Debt Collectors May Try to Cash In on Old Debts - dummies

Debt Collectors May Try to Cash In on Old Debts

By John Ventura, Mary Reed

Debt collectors who pursue old debts are not breaking any laws unless they violate the Fair Debt Collection Practices Act (FDCPA) or your state’s debt collection laws. Beware fast-buck motives, though! Some debt collectors go so far as to

  • Contact consumers about debts that have been charged off as uncollectible. The creditor may charge off on a debt because it thinks the amount of the debt is too small to bother with or because the consumer who owes it is judgment proof.

  • The creditor may decide to try to collect the debt later, or it may sell the debt to a debt collector who specializes in collecting very old debts.

  • Try to collect debts for which the statute of limitations has expired. The statute of limitations begins on the first day you miss a debt payment, and it typically lasts between four and six years. To find out the statute of limitations on your past-due debts, speak to a consumer law attorney in your state or contact your state attorney general’s office. A debt collector is legally entitled to collect a debt after the statute of limitations has run out on it; however, the debt collector is breaking the law if he sues you over the debt or threatens to sue you.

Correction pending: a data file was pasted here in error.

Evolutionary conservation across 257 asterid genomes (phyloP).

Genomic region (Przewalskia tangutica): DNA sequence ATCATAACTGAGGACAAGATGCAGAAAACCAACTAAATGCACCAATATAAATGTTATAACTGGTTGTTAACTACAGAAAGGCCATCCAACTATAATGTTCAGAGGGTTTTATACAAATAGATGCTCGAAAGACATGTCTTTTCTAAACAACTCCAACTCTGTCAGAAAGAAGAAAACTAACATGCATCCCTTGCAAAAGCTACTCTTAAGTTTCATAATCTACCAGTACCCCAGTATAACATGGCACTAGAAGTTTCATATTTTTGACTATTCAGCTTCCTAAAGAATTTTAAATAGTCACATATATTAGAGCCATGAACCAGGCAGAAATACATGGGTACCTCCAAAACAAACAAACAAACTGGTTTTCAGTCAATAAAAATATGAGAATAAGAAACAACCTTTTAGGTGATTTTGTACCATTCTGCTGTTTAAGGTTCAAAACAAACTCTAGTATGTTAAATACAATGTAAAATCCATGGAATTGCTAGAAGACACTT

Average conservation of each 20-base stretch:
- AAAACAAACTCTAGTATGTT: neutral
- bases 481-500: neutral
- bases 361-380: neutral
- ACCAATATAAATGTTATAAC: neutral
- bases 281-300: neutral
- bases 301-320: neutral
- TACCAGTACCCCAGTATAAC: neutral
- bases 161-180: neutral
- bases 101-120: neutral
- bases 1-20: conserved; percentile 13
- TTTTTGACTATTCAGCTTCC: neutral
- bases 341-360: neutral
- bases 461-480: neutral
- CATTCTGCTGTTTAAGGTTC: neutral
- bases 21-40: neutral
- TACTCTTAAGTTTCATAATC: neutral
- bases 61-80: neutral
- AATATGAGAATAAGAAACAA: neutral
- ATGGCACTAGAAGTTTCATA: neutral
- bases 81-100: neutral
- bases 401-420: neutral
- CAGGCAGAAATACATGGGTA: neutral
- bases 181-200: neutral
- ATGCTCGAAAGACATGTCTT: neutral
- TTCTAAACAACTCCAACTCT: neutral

You can unintentionally reactivate the statute of limitations on an old debt by telling a debt collector that you agree to pay some money on the debt, even a very small amount like $5. When the statute of limitations is reactivated, it starts running all over again as though you just defaulted on the debt. Also, in some legal jurisdictions you can restart the statute of limitations on a very old debt simply by acknowledging that the debt is yours.

  • Tell credit bureaus that an old debt in your credit history is a new debt. Most negative information can remain in your credit history for only seven years and six months. Some debt collectors take this unscrupulous and illegal step in order to put pressure on you to pay the debt, promising that when you do, they will get the new negative information removed.

If a debt collector violates your legal rights when he contacts you about a debt that has been charged off or for which the statute of limitations has expired, get in touch with a consumer law attorney right away. You should do the same if a debt collector tries to get away with reporting to the credit bureaus that one of your old debts is new.